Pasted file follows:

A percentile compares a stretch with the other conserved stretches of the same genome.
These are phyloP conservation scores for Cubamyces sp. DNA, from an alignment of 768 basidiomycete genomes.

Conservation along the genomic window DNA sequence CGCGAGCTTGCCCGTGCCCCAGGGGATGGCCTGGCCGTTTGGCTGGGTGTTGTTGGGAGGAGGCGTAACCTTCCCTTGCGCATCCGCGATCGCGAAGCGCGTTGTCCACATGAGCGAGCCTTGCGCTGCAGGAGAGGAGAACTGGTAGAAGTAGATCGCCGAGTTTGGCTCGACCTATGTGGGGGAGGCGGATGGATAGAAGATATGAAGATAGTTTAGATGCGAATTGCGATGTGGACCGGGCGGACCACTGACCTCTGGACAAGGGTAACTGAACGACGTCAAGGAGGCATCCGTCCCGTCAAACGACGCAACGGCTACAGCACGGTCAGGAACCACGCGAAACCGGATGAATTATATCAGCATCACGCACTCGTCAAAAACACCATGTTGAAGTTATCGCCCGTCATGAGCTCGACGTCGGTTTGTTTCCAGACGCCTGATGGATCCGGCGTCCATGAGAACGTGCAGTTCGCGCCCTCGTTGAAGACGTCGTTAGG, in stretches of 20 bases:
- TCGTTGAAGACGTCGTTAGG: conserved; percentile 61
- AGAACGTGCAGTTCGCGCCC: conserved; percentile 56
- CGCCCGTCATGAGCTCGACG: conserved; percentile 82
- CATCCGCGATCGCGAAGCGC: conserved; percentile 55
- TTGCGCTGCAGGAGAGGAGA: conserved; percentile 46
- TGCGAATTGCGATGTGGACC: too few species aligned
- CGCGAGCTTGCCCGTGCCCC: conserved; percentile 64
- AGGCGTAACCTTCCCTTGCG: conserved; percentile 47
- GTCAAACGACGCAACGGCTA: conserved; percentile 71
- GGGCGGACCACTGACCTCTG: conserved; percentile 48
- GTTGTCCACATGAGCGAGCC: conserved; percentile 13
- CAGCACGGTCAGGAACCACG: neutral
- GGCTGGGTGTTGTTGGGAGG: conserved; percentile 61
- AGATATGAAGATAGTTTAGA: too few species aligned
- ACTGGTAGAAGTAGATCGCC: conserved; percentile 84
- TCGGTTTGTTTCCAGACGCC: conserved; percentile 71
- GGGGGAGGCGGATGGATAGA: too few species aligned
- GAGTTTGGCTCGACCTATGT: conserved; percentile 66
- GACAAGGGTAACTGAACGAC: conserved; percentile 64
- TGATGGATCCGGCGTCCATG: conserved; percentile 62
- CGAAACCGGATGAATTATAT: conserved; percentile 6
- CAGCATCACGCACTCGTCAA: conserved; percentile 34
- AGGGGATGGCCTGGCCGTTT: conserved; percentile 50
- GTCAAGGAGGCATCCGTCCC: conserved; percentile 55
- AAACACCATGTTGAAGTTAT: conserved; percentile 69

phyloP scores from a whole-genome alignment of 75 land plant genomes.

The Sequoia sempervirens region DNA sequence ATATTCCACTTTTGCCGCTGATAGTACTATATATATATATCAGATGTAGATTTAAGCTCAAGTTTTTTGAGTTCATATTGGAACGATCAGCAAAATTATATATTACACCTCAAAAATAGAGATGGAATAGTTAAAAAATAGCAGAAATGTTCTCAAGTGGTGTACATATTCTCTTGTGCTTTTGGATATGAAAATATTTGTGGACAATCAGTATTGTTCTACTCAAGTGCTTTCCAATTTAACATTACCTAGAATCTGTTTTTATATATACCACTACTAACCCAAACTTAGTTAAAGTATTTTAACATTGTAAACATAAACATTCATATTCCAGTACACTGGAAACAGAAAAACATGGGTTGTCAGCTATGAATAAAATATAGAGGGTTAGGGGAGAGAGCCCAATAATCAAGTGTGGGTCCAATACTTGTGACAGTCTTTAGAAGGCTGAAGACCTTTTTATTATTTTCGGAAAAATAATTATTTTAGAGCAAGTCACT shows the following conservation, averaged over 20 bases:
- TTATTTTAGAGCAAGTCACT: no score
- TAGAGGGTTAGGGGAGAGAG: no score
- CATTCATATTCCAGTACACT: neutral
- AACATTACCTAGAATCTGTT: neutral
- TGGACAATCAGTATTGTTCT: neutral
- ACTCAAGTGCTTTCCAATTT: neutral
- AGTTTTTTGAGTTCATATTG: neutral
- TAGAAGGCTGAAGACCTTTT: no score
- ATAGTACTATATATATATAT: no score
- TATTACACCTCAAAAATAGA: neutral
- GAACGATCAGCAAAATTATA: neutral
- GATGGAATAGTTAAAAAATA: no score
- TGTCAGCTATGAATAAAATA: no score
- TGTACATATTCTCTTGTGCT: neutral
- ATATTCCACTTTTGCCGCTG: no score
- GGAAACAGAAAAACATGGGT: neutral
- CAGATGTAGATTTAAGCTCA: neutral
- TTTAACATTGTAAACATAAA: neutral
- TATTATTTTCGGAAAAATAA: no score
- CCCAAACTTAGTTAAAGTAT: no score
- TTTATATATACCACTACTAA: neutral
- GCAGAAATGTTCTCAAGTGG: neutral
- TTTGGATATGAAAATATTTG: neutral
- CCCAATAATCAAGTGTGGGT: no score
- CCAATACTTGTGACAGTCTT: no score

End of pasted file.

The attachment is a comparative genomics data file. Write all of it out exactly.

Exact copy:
A percentile compares a stretch with the other conserved stretches of the same genome.
These are phyloP conservation scores for Cubamyces sp. DNA, from an alignment of 768 basidiomycete genomes.

Conservation along the genomic window DNA sequence CGCGAGCTTGCCCGTGCCCCAGGGGATGGCCTGGCCGTTTGGCTGGGTGTTGTTGGGAGGAGGCGTAACCTTCCCTTGCGCATCCGCGATCGCGAAGCGCGTTGTCCACATGAGCGAGCCTTGCGCTGCAGGAGAGGAGAACTGGTAGAAGTAGATCGCCGAGTTTGGCTCGACCTATGTGGGGGAGGCGGATGGATAGAAGATATGAAGATAGTTTAGATGCGAATTGCGATGTGGACCGGGCGGACCACTGACCTCTGGACAAGGGTAACTGAACGACGTCAAGGAGGCATCCGTCCCGTCAAACGACGCAACGGCTACAGCACGGTCAGGAACCACGCGAAACCGGATGAATTATATCAGCATCACGCACTCGTCAAAAACACCATGTTGAAGTTATCGCCCGTCATGAGCTCGACGTCGGTTTGTTTCCAGACGCCTGATGGATCCGGCGTCCATGAGAACGTGCAGTTCGCGCCCTCGTTGAAGACGTCGTTAGG, in stretches of 20 bases:
- TCGTTGAAGACGTCGTTAGG: conserved; percentile 61
- AGAACGTGCAGTTCGCGCCC: conserved; percentile 56
- CGCCCGTCATGAGCTCGACG: conserved; percentile 82
- CATCCGCGATCGCGAAGCGC: conserved; percentile 55
- TTGCGCTGCAGGAGAGGAGA: conserved; percentile 46
- TGCGAATTGCGATGTGGACC: too few species aligned
- CGCGAGCTTGCCCGTGCCCC: conserved; percentile 64
- AGGCGTAACCTTCCCTTGCG: conserved; percentile 47
- GTCAAACGACGCAACGGCTA: conserved; percentile 71
- GGGCGGACCACTGACCTCTG: conserved; percentile 48
- GTTGTCCACATGAGCGAGCC: conserved; percentile 13
- CAGCACGGTCAGGAACCACG: neutral
- GGCTGGGTGTTGTTGGGAGG: conserved; percentile 61
- AGATATGAAGATAGTTTAGA: too few species aligned
- ACTGGTAGAAGTAGATCGCC: conserved; percentile 84
- TCGGTTTGTTTCCAGACGCC: conserved; percentile 71
- GGGGGAGGCGGATGGATAGA: too few species aligned
- GAGTTTGGCTCGACCTATGT: conserved; percentile 66
- GACAAGGGTAACTGAACGAC: conserved; percentile 64
- TGATGGATCCGGCGTCCATG: conserved; percentile 62
- CGAAACCGGATGAATTATAT: conserved; percentile 6
- CAGCATCACGCACTCGTCAA: conserved; percentile 34
- AGGGGATGGCCTGGCCGTTT: conserved; percentile 50
- GTCAAGGAGGCATCCGTCCC: conserved; percentile 55
- AAACACCATGTTGAAGTTAT: conserved; percentile 69

phyloP scores from a whole-genome alignment of 75 land plant genomes.

The Sequoia sempervirens region DNA sequence ATATTCCACTTTTGCCGCTGATAGTACTATATATATATATCAGATGTAGATTTAAGCTCAAGTTTTTTGAGTTCATATTGGAACGATCAGCAAAATTATATATTACACCTCAAAAATAGAGATGGAATAGTTAAAAAATAGCAGAAATGTTCTCAAGTGGTGTACATATTCTCTTGTGCTTTTGGATATGAAAATATTTGTGGACAATCAGTATTGTTCTACTCAAGTGCTTTCCAATTTAACATTACCTAGAATCTGTTTTTATATATACCACTACTAACCCAAACTTAGTTAAAGTATTTTAACATTGTAAACATAAACATTCATATTCCAGTACACTGGAAACAGAAAAACATGGGTTGTCAGCTATGAATAAAATATAGAGGGTTAGGGGAGAGAGCCCAATAATCAAGTGTGGGTCCAATACTTGTGACAGTCTTTAGAAGGCTGAAGACCTTTTTATTATTTTCGGAAAAATAATTATTTTAGAGCAAGTCACT shows the following conservation, averaged over 20 bases:
- TTATTTTAGAGCAAGTCACT: no score
- TAGAGGGTTAGGGGAGAGAG: no score
- CATTCATATTCCAGTACACT: neutral
- AACATTACCTAGAATCTGTT: neutral
- TGGACAATCAGTATTGTTCT: neutral
- ACTCAAGTGCTTTCCAATTT: neutral
- AGTTTTTTGAGTTCATATTG: neutral
- TAGAAGGCTGAAGACCTTTT: no score
- ATAGTACTATATATATATAT: no score
- TATTACACCTCAAAAATAGA: neutral
- GAACGATCAGCAAAATTATA: neutral
- GATGGAATAGTTAAAAAATA: no score
- TGTCAGCTATGAATAAAATA: no score
- TGTACATATTCTCTTGTGCT: neutral
- ATATTCCACTTTTGCCGCTG: no score
- GGAAACAGAAAAACATGGGT: neutral
- CAGATGTAGATTTAAGCTCA: neutral
- TTTAACATTGTAAACATAAA: neutral
- TATTATTTTCGGAAAAATAA: no score
- CCCAAACTTAGTTAAAGTAT: no score
- TTTATATATACCACTACTAA: neutral
- GCAGAAATGTTCTCAAGTGG: neutral
- TTTGGATATGAAAATATTTG: neutral
- CCCAATAATCAAGTGTGGGT: no score
- CCAATACTTGTGACAGTCTT: no score